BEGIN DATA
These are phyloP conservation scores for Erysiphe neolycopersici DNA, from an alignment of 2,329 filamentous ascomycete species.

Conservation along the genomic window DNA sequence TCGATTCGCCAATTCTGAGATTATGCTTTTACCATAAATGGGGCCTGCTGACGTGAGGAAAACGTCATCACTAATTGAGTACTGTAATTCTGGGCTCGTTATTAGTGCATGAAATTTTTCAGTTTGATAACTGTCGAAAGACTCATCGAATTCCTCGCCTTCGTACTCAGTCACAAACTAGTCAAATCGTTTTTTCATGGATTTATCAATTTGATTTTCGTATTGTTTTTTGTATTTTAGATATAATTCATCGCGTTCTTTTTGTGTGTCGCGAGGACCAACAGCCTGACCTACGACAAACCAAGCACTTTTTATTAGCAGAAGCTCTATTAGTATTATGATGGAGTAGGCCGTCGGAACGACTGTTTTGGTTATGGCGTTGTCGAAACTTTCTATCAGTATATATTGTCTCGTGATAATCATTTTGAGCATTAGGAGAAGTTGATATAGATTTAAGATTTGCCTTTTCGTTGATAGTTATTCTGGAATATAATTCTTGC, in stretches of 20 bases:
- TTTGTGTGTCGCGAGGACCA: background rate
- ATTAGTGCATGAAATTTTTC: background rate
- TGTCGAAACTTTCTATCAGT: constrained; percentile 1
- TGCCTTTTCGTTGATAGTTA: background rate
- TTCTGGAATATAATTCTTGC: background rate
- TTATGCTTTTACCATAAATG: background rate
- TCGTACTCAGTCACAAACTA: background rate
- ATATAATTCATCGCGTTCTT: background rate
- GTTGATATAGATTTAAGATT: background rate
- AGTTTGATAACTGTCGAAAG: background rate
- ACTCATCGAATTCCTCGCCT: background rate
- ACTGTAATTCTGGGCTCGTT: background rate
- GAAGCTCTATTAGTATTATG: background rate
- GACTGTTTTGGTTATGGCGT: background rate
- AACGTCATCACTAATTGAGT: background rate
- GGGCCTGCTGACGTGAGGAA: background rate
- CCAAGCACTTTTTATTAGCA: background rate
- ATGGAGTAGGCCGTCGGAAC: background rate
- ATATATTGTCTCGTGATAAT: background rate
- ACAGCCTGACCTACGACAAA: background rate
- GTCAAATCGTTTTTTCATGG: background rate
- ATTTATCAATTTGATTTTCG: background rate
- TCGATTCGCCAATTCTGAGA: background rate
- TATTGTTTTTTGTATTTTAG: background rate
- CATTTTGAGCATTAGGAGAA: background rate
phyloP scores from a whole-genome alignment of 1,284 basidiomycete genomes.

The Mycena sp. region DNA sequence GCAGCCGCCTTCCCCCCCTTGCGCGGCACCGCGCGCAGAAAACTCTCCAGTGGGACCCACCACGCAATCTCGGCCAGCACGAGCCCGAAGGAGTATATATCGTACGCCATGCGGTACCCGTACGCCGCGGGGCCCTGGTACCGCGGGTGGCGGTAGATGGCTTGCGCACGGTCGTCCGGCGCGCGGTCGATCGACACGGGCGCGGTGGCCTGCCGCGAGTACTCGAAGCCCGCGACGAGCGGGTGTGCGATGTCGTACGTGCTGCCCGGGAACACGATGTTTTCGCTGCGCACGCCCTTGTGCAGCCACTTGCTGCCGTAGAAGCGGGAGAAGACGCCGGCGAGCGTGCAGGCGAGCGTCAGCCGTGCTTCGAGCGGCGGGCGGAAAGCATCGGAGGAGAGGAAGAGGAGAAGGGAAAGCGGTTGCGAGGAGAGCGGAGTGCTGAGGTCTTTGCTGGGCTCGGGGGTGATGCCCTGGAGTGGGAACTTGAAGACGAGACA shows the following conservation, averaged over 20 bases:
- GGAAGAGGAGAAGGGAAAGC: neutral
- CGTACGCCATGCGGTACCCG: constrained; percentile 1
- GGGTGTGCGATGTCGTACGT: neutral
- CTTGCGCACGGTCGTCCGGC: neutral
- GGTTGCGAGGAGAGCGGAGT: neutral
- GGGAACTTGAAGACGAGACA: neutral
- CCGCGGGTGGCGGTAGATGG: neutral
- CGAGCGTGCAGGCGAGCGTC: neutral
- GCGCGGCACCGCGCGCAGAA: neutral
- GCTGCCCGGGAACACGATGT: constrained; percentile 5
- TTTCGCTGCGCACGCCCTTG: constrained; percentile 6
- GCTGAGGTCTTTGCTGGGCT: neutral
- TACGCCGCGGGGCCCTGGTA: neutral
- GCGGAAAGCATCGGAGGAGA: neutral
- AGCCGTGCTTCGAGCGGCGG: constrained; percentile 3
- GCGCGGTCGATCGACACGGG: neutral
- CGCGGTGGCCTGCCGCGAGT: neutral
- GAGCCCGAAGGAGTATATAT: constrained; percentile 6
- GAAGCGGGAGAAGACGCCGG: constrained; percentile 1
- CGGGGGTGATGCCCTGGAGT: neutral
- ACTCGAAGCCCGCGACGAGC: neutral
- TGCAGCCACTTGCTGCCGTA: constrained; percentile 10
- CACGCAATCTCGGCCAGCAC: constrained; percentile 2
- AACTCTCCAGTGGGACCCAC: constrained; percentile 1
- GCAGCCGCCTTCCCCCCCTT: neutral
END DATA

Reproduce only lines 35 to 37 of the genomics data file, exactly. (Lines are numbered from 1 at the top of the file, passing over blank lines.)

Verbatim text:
- GGGAACTTGAAGACGAGACA: neutral
- CCGCGGGTGGCGGTAGATGG: neutral
- CGAGCGTGCAGGCGAGCGTC: neutral